back the attack. By the Zulu raids and massacres and wars, the whole
country from the seaboard of Natal nearly to the junction of the Orange
and Vaal was desolated, and the native tribes of the region almost
destroyed. Thus great tracts of land were opened to the advance of the
migrating Boers, but the push of the trekking pioneers soon brought
them in conflict with Umsilikazi and Dingaan.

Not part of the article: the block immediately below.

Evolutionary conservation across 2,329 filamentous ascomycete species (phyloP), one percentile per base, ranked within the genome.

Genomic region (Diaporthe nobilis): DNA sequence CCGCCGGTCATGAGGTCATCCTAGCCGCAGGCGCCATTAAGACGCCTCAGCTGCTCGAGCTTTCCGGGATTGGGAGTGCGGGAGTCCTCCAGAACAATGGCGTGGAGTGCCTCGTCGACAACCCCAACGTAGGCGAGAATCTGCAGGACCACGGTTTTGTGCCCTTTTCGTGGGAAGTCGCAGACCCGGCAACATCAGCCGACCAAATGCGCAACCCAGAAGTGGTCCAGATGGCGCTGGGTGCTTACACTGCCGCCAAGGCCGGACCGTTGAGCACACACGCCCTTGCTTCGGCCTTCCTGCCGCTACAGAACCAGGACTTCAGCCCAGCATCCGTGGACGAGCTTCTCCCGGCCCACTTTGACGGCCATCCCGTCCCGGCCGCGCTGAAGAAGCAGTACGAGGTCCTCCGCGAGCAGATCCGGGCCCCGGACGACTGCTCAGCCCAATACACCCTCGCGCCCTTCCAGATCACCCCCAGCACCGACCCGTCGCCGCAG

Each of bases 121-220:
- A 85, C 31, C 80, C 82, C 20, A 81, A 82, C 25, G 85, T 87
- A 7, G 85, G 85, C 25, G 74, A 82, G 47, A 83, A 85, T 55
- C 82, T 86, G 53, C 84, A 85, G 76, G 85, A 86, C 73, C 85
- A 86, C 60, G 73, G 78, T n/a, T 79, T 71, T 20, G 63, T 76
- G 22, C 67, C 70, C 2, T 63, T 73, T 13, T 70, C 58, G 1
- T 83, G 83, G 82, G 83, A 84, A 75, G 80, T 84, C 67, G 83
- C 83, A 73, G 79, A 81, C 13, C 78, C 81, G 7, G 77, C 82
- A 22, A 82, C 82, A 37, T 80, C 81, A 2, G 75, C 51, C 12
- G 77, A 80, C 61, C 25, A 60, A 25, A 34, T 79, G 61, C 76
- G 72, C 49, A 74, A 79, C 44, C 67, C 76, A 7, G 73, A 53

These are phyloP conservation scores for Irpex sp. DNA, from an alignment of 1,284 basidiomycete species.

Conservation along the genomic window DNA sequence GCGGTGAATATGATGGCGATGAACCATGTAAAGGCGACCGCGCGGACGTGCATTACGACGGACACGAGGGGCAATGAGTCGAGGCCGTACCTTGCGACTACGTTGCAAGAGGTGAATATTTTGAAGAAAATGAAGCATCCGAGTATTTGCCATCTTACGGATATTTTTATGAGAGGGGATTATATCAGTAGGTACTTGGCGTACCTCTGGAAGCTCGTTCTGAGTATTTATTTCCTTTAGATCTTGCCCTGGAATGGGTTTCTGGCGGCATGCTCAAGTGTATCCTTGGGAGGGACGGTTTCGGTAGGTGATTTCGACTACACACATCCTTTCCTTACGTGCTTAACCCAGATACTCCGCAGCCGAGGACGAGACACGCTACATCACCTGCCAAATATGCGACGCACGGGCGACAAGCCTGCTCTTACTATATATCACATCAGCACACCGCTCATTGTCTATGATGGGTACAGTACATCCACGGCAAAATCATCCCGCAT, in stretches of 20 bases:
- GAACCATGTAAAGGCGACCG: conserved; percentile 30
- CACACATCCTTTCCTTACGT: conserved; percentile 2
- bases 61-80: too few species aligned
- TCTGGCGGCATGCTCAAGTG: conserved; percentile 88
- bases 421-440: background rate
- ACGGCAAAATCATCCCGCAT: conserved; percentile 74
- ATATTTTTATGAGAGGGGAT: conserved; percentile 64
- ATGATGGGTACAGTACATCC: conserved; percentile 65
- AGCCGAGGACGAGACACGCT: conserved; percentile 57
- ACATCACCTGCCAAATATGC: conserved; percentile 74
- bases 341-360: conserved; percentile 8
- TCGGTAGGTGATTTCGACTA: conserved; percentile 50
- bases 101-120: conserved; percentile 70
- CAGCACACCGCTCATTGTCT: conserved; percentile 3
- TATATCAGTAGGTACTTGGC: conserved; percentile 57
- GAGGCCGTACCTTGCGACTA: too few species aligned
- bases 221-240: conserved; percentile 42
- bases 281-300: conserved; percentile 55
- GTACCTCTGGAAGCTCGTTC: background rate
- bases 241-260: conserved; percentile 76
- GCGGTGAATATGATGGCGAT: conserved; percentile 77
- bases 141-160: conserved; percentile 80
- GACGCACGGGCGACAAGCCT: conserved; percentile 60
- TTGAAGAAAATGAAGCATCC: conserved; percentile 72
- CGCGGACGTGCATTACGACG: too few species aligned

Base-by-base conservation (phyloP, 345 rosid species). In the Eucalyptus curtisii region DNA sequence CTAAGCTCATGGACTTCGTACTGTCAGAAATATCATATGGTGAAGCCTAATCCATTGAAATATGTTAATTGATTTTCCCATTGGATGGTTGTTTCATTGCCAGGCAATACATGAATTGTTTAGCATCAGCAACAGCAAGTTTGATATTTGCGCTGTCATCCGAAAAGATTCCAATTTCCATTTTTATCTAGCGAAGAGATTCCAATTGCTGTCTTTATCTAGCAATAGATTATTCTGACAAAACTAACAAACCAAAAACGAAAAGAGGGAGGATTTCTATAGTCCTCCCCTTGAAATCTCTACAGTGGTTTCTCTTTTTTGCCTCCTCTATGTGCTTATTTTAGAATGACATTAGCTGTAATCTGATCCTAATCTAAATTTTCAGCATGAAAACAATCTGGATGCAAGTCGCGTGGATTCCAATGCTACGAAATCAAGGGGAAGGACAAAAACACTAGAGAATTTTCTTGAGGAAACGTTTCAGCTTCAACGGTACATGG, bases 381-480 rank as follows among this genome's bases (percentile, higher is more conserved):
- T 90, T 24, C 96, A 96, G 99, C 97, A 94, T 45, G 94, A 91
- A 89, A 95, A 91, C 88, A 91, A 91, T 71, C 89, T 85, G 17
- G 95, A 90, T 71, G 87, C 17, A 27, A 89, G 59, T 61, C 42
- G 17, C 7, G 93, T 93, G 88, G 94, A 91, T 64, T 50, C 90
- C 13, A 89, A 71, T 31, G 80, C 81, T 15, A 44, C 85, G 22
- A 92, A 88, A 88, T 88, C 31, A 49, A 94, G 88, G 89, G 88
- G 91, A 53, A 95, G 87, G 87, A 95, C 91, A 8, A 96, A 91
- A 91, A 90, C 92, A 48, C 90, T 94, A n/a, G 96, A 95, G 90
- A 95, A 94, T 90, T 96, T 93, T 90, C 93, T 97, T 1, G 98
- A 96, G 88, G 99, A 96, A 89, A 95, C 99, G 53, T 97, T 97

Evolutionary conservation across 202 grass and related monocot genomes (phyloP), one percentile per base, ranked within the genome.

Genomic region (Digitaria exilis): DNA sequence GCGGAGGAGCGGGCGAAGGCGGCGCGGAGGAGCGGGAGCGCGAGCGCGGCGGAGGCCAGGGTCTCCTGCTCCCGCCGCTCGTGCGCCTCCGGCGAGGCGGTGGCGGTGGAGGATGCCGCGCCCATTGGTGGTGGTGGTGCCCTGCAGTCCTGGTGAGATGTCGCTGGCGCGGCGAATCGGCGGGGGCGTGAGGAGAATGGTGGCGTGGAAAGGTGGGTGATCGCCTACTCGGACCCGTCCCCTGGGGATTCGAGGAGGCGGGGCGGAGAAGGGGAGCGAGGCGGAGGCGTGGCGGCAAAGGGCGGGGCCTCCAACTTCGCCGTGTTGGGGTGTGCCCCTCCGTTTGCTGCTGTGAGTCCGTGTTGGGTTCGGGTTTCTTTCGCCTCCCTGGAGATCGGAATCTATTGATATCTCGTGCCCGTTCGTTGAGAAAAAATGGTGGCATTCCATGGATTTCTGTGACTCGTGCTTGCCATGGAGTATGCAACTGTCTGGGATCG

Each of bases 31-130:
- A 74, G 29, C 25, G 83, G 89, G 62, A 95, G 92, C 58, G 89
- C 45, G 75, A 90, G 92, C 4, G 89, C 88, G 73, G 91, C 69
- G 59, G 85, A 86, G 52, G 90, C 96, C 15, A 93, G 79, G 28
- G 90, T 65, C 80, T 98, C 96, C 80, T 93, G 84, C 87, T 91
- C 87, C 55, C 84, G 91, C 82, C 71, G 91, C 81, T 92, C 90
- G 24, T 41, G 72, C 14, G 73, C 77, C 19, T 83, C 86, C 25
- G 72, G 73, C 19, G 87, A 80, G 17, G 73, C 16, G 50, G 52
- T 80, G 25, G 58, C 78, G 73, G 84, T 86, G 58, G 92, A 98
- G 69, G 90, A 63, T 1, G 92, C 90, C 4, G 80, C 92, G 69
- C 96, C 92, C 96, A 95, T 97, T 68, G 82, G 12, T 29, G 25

the remarkable traits of this peculiar people stood out in high relief.
To English immigrants, jostling the old settlers, the ordinary Boer
appeared a Dutch clodhopper, sullen and jealous, unkempt in person and
dress, immovably set in his traditional ways, pig-headed in his
obstinate prejudices, a block to every suggestion of progress,
Pharasaical in his prayers, absurd in his